At its conception, a higher proportion of people thought of T20 as a slog-fest. As should have been the first thought about a format in a sport that in less than three-quarter of a century witnessed a timeless innings reduced to mere twenty overs with the same number of wickets.
With passing time, however, T20 cricket increasingly became a reduced version of the 50-over game, where teams consolidate upfront before an all-out attack at the end. The definition of death overs vary between teams and match situations, but at around the 16th over mark, all teams start taking more than just calculated risks.
It is often the best bowlers in a line-up that are responsible to dig deep into their bag of tricks to conjure deliveries that conceive as fewer runs as possible.
Out of a total of 331 bowlers with minimum one over in this phase, 37 are the ones with a minimum of fifty overs. Based on the bowler’s ability to take wickets (strike rate) and contain the flow of runs (economy rate), let us look at all bowlers with a minimum fifty overs in overs 16-20.
The leading wicket-taker in IPL, Lasith Malinga conspicuously leads the pack of top death-bowlers. There are others like Sandeep Sharma whose record of 10.4 balls per wicket is akin to Malinga but these wickets come at a much higher cost (economy of 10 as compared to Malinga’s 7.9)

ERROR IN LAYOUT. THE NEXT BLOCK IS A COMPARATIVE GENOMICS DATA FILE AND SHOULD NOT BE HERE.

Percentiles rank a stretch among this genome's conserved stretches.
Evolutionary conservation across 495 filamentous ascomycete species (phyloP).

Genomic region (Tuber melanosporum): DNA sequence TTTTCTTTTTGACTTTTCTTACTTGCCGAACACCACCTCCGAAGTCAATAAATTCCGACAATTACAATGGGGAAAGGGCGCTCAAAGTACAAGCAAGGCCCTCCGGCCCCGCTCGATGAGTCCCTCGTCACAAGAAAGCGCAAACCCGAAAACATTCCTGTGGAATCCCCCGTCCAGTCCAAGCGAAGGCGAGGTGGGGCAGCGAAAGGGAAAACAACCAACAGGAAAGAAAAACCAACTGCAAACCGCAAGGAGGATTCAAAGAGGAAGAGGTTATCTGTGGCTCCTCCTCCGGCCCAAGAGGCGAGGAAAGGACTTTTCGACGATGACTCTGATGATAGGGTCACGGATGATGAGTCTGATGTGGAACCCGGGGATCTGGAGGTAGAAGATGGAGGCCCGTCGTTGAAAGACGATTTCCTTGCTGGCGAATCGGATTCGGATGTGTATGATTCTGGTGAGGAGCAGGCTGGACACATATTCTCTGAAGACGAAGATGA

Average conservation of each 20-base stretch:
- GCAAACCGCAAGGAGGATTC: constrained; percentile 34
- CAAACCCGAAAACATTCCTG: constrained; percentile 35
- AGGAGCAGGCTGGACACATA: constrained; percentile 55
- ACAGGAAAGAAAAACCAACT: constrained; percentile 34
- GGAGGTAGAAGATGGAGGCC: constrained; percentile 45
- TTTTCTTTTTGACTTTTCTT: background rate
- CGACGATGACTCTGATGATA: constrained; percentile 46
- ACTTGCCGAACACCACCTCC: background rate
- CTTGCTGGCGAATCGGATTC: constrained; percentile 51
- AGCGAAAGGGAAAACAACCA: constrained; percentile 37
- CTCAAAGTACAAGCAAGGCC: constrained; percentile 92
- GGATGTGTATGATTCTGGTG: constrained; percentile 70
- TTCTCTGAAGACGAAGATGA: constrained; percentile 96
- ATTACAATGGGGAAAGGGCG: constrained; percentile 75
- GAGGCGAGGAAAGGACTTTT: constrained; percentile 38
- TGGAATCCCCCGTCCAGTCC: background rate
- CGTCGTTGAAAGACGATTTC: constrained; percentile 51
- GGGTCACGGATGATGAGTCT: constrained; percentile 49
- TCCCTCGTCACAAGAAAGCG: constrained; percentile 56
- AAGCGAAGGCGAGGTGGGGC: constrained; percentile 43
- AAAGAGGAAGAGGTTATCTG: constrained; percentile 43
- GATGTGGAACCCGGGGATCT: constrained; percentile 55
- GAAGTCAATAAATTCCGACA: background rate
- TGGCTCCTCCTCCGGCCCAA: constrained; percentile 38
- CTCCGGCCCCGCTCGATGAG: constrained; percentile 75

Bowler like Ravichandran Ashwin with an economy of 7.8 is an absolute delight at the death overs but do not contribute with wickets in this phase (strike-rate of 15.7 balls per wicket). Interestingly for Jasprit Bumrah, neither his economy (8.9) nor strike-rate (15.4 balls per wicket) stands out in this phase. To be fair to him, his economy at the death is on an improving curve since 2016 (it was 7.8 in 2019) and his strike-rate since 2018 is 11.7.
To further analyse how far ahead each bowler is on the two parameters from an average value, let us look at where they stand at a deviation from mean economy and strike-rate. This helps us differentiate music from noise, providing a clear picture to identify the bowlers whose economy and strike-rate are – 1) better than the mean values; 2) closer to the mean value; 3) further away from the mean value.